The stimulus money promised under the American Rescue Plan began to hit the bank accounts of many Americans on Wednesday — the first official payment date — though some financial institutions chose to make the cash available to people even before it arrived from the government.
The Treasury Department said on Wednesday that 90 million payments, totaling more than $242 billion, had already been disbursed. The majority of the payments were made by direct deposit, but Treasury had also mailed about 150,000 paper checks worth about $442 million.
Additional rounds of payments will be made in the coming weeks, including for people who will receive theirs by mail as a check or debit card. You can check the status of your payment with the Internal Revenue Service’s Get My Payment tool.
Payments top out at $1,400 per person, including children and adult dependents. To qualify for the full $1,400, a single person must have an adjusted gross income of $75,000 or below. For heads of household, adjusted gross income must be $112,500 or less, and for married couples filing jointly, that number has to be $150,000 or below. Partial payments are available to people who earn more, but the amounts fall quickly.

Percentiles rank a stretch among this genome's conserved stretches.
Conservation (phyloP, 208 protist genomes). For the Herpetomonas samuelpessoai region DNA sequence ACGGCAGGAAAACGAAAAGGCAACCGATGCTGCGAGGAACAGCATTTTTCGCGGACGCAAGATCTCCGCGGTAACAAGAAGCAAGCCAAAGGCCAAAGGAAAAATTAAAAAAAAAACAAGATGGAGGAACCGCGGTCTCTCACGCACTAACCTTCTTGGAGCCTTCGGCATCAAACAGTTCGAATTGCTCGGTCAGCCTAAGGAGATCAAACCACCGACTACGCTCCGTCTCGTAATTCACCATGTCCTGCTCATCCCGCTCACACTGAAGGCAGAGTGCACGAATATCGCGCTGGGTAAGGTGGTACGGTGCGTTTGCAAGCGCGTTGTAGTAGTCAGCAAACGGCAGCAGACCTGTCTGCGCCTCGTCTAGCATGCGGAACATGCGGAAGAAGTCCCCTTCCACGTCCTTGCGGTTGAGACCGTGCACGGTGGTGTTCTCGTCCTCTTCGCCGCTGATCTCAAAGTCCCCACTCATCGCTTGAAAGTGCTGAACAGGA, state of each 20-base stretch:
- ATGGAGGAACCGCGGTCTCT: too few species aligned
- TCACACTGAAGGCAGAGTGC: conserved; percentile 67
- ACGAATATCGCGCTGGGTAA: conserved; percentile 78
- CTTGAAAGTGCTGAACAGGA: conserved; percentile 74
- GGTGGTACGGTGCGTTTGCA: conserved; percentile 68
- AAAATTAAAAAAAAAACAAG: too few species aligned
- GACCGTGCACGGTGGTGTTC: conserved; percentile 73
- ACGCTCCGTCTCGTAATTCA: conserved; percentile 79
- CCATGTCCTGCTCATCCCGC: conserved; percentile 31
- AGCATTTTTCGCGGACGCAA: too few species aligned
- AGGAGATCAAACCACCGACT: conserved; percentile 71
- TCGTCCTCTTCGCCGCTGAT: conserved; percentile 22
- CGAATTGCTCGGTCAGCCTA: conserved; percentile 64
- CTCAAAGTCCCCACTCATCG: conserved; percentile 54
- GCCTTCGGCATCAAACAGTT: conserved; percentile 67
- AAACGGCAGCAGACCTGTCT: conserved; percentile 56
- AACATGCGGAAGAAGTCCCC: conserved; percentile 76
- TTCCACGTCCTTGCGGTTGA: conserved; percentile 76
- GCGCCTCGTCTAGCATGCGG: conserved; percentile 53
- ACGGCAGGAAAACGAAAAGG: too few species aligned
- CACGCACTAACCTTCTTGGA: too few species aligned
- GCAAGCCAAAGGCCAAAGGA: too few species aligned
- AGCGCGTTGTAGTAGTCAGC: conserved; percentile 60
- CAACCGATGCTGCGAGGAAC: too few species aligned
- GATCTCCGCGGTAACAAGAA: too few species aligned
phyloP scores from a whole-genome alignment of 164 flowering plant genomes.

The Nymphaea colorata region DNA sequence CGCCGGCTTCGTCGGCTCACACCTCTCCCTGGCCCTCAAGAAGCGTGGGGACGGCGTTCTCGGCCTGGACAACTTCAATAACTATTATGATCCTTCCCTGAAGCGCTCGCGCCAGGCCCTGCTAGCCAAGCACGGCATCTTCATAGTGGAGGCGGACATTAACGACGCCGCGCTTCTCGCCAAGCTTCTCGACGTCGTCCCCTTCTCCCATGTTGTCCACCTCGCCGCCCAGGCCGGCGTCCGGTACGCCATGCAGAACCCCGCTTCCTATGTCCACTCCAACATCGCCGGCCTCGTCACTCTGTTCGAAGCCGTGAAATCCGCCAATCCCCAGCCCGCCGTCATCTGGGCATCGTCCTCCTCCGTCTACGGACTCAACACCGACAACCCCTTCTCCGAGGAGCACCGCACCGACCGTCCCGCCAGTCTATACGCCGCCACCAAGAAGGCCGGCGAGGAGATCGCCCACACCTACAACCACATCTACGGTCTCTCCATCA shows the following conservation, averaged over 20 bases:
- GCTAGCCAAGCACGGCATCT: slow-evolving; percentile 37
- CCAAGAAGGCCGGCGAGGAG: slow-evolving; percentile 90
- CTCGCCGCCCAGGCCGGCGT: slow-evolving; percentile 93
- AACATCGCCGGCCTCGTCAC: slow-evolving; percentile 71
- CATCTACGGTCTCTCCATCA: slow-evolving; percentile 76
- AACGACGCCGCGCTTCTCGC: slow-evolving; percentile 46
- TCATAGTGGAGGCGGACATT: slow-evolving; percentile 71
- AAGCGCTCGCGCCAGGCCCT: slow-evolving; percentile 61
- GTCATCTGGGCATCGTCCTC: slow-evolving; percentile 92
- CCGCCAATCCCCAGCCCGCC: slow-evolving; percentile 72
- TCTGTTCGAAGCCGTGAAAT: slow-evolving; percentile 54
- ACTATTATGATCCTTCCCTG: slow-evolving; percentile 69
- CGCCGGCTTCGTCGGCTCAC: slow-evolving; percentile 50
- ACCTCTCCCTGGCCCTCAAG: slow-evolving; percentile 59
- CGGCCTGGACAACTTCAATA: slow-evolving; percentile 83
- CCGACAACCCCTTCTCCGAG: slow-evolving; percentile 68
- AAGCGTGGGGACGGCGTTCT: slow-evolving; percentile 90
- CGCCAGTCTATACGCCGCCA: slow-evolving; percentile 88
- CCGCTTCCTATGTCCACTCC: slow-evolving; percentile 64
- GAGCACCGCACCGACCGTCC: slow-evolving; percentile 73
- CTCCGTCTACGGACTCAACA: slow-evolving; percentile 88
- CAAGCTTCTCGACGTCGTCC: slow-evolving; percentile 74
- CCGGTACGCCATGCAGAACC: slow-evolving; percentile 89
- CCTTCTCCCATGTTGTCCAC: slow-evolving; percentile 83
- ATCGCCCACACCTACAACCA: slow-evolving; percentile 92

The payments are calculated using the most recent information on file with the I.R.S., which could be your 2019 tax return if you haven’t yet filed for 2020.
If you’re newly eligible for a payment based on your 2020 income but haven’t yet filed your return, the law allows the Treasury Department to continue payments until September. If you don’t get one during that period, you can claim what you’re owed when you file your 2021 taxes.